In this talk, I show
that Digor and Iron Ossetic, closely related Iranian languages spoken in the Central Caucasus, show
sluicing in the proper sense and argue on this basis for the low (preverbal) position of
complementizers in the Ossetic clause structure. The classical sluicing occurs in wh-fronting
languages, and it is only the wh-phrase(s) that is retained:
(1) Anne invited someone, but I don’t know who. (Merchant 2001: 40)
Sluicing-like constructions, however, are also attested in languages that either lack
wh-movement or show non-canonical patterns thereof. The issue how to analyze such structures
is controversial, see, e.g. the polemics between Ince (2012) and Hankamer (2011) on the
proper analysis of Turkish sentences of this type.
In Ossetic, wh-phrases and certain complementizers are obligatorily preverbal, no matter
where the verb is situated in the clause, and only certain items may intervene between the
wh-phrases/complementizer and the verb, Erschler (2012). It is an obvious challenge to
theories of “left periphery” to analyze such a structure: even if the preverbal placement of
wh-phrases might be explained away as focusing, it can be hardly done so for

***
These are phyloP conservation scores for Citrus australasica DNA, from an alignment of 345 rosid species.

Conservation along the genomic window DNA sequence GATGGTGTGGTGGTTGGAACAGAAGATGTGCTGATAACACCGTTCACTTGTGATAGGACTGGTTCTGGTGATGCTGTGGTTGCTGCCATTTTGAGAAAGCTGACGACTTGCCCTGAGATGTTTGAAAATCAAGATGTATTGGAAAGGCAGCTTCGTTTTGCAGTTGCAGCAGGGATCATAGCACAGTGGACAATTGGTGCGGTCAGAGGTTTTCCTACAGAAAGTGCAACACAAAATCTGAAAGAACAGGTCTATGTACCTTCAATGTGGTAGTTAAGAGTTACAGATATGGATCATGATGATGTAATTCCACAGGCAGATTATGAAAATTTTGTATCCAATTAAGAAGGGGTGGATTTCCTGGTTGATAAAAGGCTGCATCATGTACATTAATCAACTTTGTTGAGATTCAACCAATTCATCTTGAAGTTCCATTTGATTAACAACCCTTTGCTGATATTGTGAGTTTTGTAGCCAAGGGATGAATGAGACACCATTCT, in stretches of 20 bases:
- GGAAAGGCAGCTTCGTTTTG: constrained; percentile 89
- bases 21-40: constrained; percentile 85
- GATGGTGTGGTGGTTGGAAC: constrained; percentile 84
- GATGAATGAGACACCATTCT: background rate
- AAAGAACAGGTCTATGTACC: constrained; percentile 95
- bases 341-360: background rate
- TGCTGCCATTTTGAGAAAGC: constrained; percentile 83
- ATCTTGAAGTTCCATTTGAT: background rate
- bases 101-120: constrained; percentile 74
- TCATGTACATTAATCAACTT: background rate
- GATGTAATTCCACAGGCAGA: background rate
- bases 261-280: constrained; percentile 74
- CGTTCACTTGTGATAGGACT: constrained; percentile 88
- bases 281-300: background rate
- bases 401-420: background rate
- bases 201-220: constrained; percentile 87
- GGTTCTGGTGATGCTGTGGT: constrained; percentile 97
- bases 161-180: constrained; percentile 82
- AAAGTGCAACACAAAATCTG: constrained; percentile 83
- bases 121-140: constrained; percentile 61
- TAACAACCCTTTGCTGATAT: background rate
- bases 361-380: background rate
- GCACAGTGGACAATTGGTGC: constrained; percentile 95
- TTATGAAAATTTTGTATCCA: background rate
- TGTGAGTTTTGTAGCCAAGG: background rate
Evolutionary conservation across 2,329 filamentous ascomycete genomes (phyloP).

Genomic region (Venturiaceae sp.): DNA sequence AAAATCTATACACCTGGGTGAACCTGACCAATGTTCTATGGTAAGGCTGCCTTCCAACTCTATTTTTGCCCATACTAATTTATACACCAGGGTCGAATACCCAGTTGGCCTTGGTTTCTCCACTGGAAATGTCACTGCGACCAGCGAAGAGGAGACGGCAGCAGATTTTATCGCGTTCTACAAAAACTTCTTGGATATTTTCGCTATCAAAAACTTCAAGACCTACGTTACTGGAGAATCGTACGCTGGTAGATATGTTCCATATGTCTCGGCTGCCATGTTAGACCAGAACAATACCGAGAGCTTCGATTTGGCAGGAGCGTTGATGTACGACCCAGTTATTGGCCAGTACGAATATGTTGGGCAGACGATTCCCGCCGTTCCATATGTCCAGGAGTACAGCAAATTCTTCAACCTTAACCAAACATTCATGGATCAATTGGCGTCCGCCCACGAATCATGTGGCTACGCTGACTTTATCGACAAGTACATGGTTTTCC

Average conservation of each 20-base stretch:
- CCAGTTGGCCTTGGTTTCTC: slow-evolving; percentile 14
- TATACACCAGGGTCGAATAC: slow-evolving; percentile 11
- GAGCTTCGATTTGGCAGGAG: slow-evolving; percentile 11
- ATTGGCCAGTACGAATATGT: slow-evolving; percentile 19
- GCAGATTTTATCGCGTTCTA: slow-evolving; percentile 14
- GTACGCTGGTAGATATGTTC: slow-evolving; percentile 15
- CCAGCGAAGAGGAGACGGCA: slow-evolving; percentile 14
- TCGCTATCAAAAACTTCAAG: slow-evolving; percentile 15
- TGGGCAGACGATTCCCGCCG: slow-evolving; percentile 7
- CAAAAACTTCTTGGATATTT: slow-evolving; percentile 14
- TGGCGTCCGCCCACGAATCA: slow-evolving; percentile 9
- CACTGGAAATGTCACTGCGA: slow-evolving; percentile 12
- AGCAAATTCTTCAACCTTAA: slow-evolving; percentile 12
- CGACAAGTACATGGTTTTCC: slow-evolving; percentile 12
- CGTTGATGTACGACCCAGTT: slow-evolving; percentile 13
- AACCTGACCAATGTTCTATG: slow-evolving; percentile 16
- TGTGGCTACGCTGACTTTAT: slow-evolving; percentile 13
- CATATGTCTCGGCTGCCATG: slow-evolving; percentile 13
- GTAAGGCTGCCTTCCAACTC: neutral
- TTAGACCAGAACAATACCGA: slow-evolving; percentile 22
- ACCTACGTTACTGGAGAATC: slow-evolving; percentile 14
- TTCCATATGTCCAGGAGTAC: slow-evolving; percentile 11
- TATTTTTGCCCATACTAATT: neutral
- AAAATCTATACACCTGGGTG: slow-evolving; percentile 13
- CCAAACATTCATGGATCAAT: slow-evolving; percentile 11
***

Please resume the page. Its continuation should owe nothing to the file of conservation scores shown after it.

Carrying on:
complementizers. Despite the unusual patterns of wh-placement and complementation, Ossetic
shows a construction that is at least superficially similar to sluicing. I show that,
analogously to the “classical” sluicing, this type of ellipsis can go backwards, is
unbounded, and is not sensitive to islands.
That Ossetic (pseudo)-sluicing is indeed an independent type of ellipsis, and not a
subvariety of stripping [as argued for Turkish pseudo-sluicing in Hankammer (2011)], follows
from the fact that, unlike sluicing, Ossetic stripping is ungrammatical in dependent clauses
and cannot go backwards.
Another potential analysis of pseudo-sluicing, reduced cleft, is ruled out because the
copula cannot be inserted in sluices, cf a similar argument in Toosarvandani (2008: 682-684)
for Persian. Thus it is natural to analyze Ossetic (pseudo)-sluicing as the classical
sluicing, i.e. as deletion of the material below C. If my proposal is on the right track, it
provides additional evidence that Ossetic indeed has C in the preverbal position.
Maintained by Stefan Müller
Last modified: October 24, 2013